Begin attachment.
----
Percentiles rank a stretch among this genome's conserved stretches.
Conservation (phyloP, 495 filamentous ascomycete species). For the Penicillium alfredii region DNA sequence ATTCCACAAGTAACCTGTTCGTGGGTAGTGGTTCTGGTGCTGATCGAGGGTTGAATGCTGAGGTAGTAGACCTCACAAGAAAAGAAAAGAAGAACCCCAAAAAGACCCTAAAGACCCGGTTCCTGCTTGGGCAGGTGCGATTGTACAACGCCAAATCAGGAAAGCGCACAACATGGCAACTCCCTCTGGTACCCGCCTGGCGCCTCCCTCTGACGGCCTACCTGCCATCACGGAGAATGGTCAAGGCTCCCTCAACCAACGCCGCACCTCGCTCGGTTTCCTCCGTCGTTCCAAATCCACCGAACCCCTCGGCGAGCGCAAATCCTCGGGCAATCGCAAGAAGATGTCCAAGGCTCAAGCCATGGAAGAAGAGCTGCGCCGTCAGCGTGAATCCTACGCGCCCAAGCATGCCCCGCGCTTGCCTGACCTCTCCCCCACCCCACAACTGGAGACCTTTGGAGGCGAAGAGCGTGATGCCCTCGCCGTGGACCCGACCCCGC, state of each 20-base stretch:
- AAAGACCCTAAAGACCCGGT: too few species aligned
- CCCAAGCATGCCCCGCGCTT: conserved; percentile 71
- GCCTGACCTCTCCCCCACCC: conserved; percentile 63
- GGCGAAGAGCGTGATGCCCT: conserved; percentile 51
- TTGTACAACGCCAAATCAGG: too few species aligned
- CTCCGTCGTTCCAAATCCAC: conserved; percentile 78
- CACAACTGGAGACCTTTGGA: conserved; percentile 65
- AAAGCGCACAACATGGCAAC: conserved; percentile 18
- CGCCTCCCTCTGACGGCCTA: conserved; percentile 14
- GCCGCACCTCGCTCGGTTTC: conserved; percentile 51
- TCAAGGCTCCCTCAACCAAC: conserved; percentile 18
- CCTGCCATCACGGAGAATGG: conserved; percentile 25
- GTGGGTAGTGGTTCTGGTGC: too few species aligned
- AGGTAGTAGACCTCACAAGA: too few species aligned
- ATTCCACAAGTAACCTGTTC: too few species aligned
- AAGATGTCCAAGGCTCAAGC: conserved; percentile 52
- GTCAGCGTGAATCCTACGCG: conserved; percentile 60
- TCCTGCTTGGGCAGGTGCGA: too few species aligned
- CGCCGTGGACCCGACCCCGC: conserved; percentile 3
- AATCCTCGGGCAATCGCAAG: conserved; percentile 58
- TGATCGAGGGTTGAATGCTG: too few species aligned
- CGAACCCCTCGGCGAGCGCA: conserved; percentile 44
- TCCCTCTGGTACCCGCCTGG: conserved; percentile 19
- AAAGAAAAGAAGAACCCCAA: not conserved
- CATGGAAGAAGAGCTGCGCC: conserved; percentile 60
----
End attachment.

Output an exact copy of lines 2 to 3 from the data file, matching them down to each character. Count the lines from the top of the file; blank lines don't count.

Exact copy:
Conservation (phyloP, 495 filamentous ascomycete species). For the Penicillium alfredii region DNA sequence ATTCCACAAGTAACCTGTTCGTGGGTAGTGGTTCTGGTGCTGATCGAGGGTTGAATGCTGAGGTAGTAGACCTCACAAGAAAAGAAAAGAAGAACCCCAAAAAGACCCTAAAGACCCGGTTCCTGCTTGGGCAGGTGCGATTGTACAACGCCAAATCAGGAAAGCGCACAACATGGCAACTCCCTCTGGTACCCGCCTGGCGCCTCCCTCTGACGGCCTACCTGCCATCACGGAGAATGGTCAAGGCTCCCTCAACCAACGCCGCACCTCGCTCGGTTTCCTCCGTCGTTCCAAATCCACCGAACCCCTCGGCGAGCGCAAATCCTCGGGCAATCGCAAGAAGATGTCCAAGGCTCAAGCCATGGAAGAAGAGCTGCGCCGTCAGCGTGAATCCTACGCGCCCAAGCATGCCCCGCGCTTGCCTGACCTCTCCCCCACCCCACAACTGGAGACCTTTGGAGGCGAAGAGCGTGATGCCCTCGCCGTGGACCCGACCCCGC, state of each 20-base stretch:
- AAAGACCCTAAAGACCCGGT: too few species aligned